December 9, 1916 - Russia Opens Murmansk-Petrograd Railroad
Pictured - Austro-Hungarian prisoners operate a handcar for Russian surveyors. This photo was taken by Sergei Prokudin-Gorsky, who was commissioned by the Tsar to document the vast Russian Empire through photographs. His marvelous work in color offers a view of a world on the edge of revolution.
Russia had manpower, but it needed supplies and cash. Britain and France obliged with thousands of tons of war good and millions in credit, but all the help in the world was useless if Russia didn’t have a rail system to transport material from the ports to the front. Astonishingly, it didn’t - even the Siberian Railway could only really go from West to East - so these tons of supplies sat rusting in Russian dockyards. To fix this problem, the Tsarist government set about building a railway that connected the Arctic port of Murmansk to the capital, Petrograd.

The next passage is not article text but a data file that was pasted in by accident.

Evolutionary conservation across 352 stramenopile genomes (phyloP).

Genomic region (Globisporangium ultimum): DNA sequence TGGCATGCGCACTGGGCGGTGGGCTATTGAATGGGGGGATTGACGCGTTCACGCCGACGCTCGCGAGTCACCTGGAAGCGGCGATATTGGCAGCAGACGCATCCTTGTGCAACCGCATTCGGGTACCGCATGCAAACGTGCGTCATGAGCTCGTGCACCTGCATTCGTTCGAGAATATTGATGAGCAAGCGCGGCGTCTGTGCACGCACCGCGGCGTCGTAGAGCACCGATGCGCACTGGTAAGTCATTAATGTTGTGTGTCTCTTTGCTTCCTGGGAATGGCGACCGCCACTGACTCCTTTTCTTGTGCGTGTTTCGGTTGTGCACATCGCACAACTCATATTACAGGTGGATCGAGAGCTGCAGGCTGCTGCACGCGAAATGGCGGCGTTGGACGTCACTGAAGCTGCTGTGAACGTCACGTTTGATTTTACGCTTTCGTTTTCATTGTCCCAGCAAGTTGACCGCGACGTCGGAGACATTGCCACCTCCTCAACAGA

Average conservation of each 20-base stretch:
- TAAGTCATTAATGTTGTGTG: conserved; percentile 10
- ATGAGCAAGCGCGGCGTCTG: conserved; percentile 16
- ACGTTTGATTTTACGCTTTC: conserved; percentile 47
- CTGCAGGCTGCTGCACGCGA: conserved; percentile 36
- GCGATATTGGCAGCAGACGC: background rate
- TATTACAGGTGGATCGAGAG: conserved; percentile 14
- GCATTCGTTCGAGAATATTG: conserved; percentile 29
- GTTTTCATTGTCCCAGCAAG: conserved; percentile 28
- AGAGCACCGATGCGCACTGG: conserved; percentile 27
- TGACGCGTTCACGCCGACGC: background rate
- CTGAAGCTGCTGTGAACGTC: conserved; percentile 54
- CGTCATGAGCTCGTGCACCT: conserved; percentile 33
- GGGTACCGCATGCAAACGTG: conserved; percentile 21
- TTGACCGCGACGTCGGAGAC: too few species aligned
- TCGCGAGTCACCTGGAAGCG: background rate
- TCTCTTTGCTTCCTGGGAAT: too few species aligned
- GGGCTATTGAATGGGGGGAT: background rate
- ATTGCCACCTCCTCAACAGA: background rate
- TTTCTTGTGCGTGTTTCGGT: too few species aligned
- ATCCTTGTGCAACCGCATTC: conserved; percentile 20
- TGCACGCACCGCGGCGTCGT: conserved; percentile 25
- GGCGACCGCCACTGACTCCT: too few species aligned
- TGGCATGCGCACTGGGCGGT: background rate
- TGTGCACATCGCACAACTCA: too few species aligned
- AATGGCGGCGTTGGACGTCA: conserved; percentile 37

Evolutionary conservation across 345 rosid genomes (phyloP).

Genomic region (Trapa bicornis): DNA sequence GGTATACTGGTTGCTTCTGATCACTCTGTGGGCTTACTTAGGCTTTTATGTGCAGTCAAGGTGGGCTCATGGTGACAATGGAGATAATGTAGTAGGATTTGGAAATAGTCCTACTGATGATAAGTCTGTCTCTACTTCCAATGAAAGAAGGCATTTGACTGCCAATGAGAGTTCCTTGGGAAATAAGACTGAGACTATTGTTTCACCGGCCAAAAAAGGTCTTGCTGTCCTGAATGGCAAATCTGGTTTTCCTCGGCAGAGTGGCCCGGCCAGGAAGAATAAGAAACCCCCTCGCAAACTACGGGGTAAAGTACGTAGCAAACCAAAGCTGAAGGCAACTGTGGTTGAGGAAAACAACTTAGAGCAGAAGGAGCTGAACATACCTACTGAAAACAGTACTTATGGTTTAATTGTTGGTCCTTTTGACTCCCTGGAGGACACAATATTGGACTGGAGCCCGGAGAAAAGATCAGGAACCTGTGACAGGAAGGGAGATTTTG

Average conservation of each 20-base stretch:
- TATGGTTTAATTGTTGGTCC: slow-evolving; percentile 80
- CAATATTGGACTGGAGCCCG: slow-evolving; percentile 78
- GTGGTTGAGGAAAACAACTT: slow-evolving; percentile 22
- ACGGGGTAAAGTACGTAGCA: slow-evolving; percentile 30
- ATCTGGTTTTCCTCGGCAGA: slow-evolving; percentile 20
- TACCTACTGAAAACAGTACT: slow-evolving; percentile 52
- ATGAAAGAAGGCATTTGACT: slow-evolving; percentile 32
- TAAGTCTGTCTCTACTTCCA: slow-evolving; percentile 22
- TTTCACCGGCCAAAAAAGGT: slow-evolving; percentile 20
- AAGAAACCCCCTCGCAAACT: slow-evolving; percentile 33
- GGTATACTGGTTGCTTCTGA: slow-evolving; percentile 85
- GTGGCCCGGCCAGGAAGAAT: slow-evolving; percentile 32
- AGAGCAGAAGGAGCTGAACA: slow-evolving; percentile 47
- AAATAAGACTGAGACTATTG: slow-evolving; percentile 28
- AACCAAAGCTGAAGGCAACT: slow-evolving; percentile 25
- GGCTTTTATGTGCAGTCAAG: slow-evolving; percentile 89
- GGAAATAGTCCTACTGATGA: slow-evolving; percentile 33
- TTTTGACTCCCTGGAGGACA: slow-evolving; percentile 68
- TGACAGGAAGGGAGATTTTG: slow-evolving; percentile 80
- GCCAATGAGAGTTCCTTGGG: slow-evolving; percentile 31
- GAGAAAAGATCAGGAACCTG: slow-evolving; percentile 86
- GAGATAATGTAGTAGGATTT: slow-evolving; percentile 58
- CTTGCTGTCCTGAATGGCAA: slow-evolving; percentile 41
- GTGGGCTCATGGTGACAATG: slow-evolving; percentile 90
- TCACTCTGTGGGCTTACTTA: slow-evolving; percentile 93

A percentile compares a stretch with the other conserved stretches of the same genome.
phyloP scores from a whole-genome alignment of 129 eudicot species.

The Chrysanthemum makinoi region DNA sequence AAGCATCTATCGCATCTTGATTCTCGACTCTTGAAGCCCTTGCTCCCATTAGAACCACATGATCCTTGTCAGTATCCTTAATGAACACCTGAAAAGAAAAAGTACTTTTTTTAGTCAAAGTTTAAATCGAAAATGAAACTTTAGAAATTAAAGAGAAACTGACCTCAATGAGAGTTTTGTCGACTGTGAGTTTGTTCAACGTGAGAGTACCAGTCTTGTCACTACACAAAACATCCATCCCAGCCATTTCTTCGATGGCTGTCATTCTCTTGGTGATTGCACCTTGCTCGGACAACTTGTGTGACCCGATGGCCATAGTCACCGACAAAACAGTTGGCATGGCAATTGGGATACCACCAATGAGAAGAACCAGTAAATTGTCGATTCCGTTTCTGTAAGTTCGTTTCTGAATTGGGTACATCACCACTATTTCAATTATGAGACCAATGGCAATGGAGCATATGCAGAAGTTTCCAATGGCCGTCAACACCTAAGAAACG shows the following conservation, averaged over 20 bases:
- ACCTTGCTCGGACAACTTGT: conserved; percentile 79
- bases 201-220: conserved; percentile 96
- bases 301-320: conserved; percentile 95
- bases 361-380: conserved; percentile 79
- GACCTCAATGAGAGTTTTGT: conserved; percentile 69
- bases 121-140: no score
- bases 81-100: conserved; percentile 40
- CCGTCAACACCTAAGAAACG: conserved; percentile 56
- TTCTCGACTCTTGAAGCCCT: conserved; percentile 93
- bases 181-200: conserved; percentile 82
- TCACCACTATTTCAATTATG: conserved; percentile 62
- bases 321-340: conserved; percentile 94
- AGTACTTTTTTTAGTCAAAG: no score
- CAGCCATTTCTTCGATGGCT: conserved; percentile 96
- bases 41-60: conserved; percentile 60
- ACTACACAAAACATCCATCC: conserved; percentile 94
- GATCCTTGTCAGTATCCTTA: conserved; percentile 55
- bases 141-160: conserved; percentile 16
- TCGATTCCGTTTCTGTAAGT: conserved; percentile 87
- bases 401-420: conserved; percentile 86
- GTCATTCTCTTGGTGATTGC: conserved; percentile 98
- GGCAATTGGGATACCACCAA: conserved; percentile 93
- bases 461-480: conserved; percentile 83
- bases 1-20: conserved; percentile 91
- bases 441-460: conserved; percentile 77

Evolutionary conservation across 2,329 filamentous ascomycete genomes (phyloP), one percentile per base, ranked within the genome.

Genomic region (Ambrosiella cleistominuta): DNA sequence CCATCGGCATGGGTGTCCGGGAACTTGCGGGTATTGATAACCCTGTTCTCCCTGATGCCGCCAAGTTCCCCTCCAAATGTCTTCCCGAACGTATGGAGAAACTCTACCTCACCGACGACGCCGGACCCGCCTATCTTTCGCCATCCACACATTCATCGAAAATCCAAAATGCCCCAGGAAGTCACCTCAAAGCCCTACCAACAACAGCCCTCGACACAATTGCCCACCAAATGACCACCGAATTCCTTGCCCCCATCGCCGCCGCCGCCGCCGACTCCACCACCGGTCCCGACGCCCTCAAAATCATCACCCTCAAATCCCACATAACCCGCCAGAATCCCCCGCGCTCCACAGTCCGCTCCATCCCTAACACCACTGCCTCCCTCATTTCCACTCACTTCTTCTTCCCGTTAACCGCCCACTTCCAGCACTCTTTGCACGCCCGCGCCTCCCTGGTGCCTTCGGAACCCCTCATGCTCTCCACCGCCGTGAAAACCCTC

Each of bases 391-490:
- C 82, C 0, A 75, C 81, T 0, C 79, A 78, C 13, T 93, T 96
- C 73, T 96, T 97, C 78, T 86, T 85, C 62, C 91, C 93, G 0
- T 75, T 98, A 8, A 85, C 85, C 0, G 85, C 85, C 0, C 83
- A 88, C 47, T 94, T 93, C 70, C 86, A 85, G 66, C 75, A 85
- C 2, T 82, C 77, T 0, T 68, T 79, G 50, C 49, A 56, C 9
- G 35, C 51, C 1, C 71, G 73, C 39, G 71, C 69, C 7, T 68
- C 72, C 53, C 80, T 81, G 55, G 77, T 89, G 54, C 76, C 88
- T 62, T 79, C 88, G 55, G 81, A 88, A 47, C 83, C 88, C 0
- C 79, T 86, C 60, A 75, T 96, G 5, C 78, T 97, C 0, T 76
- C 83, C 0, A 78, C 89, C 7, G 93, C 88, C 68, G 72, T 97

With the labor of over 70,000 German and Austro-Hungarian prisoners of war, the Russian government finally opened the railway in December 1916. It took a year and a half of work, and the death of more than 25,000 prisoners, before it was ready. Yet the winter of 1916 was too late to have much of an effect on Russia’s war effort. The Bolsheviks would inherit the logistical railway after the Civil War, which they renamed the Kirov Line after a prominent Old Bolshevik.